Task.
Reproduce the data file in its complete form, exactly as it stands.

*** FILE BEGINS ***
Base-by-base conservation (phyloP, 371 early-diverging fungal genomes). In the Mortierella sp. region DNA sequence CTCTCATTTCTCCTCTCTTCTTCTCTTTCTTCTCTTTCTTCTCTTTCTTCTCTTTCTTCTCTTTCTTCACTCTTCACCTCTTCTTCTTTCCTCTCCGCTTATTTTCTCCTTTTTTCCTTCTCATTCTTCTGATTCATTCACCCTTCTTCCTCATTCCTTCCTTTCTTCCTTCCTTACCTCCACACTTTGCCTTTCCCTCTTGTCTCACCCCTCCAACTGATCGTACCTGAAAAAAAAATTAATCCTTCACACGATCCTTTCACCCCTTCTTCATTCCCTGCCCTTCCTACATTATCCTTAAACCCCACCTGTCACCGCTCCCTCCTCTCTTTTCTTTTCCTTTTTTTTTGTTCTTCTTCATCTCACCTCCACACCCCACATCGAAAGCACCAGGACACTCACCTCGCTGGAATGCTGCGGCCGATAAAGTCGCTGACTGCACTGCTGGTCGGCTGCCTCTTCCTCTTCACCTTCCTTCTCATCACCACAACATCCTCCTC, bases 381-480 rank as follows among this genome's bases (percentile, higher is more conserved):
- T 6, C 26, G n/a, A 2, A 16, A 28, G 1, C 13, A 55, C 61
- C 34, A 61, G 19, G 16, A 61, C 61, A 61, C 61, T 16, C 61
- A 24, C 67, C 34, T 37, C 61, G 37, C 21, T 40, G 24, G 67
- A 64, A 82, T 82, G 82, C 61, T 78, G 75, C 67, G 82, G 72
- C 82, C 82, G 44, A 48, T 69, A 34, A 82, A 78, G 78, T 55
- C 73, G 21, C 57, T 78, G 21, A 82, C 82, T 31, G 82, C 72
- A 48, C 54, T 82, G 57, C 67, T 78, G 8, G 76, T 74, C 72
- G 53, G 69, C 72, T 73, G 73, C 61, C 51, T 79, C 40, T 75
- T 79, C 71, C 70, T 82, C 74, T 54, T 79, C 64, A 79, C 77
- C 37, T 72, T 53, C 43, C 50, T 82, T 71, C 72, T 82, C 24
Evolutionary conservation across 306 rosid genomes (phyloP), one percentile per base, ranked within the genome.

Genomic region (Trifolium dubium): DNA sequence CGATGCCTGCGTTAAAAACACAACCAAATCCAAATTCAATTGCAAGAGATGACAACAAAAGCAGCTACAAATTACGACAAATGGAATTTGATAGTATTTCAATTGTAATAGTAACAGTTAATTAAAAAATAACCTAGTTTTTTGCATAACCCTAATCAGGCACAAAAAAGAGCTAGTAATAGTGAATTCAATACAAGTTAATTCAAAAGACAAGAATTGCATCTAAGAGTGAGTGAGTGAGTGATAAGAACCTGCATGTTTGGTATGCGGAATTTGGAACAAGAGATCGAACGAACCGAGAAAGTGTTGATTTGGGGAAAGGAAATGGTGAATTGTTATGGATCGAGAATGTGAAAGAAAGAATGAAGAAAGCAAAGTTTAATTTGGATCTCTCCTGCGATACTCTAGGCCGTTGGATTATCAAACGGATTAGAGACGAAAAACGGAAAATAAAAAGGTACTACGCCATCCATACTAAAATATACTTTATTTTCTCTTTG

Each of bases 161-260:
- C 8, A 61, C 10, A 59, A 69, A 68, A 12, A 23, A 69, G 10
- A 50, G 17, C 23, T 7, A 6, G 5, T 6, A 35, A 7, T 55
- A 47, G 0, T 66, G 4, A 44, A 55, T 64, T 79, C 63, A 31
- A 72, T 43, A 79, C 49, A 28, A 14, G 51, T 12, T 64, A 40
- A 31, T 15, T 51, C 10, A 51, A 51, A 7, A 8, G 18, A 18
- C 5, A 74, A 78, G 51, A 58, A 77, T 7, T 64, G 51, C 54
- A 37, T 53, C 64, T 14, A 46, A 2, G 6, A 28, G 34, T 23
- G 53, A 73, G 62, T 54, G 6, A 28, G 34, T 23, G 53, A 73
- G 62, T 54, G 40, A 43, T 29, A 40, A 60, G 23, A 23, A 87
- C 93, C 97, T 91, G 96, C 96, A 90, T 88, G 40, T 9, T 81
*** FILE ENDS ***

Base-by-base conservation (phyloP, 371 early-diverging fungal genomes). In the Mortierella sp. region DNA sequence CTCTCATTTCTCCTCTCTTCTTCTCTTTCTTCTCTTTCTTCTCTTTCTTCTCTTTCTTCTCTTTCTTCACTCTTCACCTCTTCTTCTTTCCTCTCCGCTTATTTTCTCCTTTTTTCCTTCTCATTCTTCTGATTCATTCACCCTTCTTCCTCATTCCTTCCTTTCTTCCTTCCTTACCTCCACACTTTGCCTTTCCCTCTTGTCTCACCCCTCCAACTGATCGTACCTGAAAAAAAAATTAATCCTTCACACGATCCTTTCACCCCTTCTTCATTCCCTGCCCTTCCTACATTATCCTTAAACCCCACCTGTCACCGCTCCCTCCTCTCTTTTCTTTTCCTTTTTTTTTGTTCTTCTTCATCTCACCTCCACACCCCACATCGAAAGCACCAGGACACTCACCTCGCTGGAATGCTGCGGCCGATAAAGTCGCTGACTGCACTGCTGGTCGGCTGCCTCTTCCTCTTCACCTTCCTTCTCATCACCACAACATCCTCCTC, bases 381-480 rank as follows among this genome's bases (percentile, higher is more conserved):
- T 6, C 26, G n/a, A 2, A 16, A 28, G 1, C 13, A 55, C 61
- C 34, A 61, G 19, G 16, A 61, C 61, A 61, C 61, T 16, C 61
- A 24, C 67, C 34, T 37, C 61, G 37, C 21, T 40, G 24, G 67
- A 64, A 82, T 82, G 82, C 61, T 78, G 75, C 67, G 82, G 72
- C 82, C 82, G 44, A 48, T 69, A 34, A 82, A 78, G 78, T 55
- C 73, G 21, C 57, T 78, G 21, A 82, C 82, T 31, G 82, C 72
- A 48, C 54, T 82, G 57, C 67, T 78, G 8, G 76, T 74, C 72
- G 53, G 69, C 72, T 73, G 73, C 61, C 51, T 79, C 40, T 75
- T 79, C 71, C 70, T 82, C 74, T 54, T 79, C 64, A 79, C 77
- C 37, T 72, T 53, C 43, C 50, T 82, T 71, C 72, T 82, C 24
Evolutionary conservation across 306 rosid genomes (phyloP), one percentile per base, ranked within the genome.

Genomic region (Trifolium dubium): DNA sequence CGATGCCTGCGTTAAAAACACAACCAAATCCAAATTCAATTGCAAGAGATGACAACAAAAGCAGCTACAAATTACGACAAATGGAATTTGATAGTATTTCAATTGTAATAGTAACAGTTAATTAAAAAATAACCTAGTTTTTTGCATAACCCTAATCAGGCACAAAAAAGAGCTAGTAATAGTGAATTCAATACAAGTTAATTCAAAAGACAAGAATTGCATCTAAGAGTGAGTGAGTGAGTGATAAGAACCTGCATGTTTGGTATGCGGAATTTGGAACAAGAGATCGAACGAACCGAGAAAGTGTTGATTTGGGGAAAGGAAATGGTGAATTGTTATGGATCGAGAATGTGAAAGAAAGAATGAAGAAAGCAAAGTTTAATTTGGATCTCTCCTGCGATACTCTAGGCCGTTGGATTATCAAACGGATTAGAGACGAAAAACGGAAAATAAAAAGGTACTACGCCATCCATACTAAAATATACTTTATTTTCTCTTTG

Each of bases 161-260:
- C 8, A 61, C 10, A 59, A 69, A 68, A 12, A 23, A 69, G 10
- A 50, G 17, C 23, T 7, A 6, G 5, T 6, A 35, A 7, T 55
- A 47, G 0, T 66, G 4, A 44, A 55, T 64, T 79, C 63, A 31
- A 72, T 43, A 79, C 49, A 28, A 14, G 51, T 12, T 64, A 40
- A 31, T 15, T 51, C 10, A 51, A 51, A 7, A 8, G 18, A 18
- C 5, A 74, A 78, G 51, A 58, A 77, T 7, T 64, G 51, C 54
- A 37, T 53, C 64, T 14, A 46, A 2, G 6, A 28, G 34, T 23
- G 53, A 73, G 62, T 54, G 6, A 28, G 34, T 23, G 53, A 73
- G 62, T 54, G 40, A 43, T 29, A 40, A 60, G 23, A 23, A 87
- C 93, C 97, T 91, G 96, C 96, A 90, T 88, G 40, T 9, T 81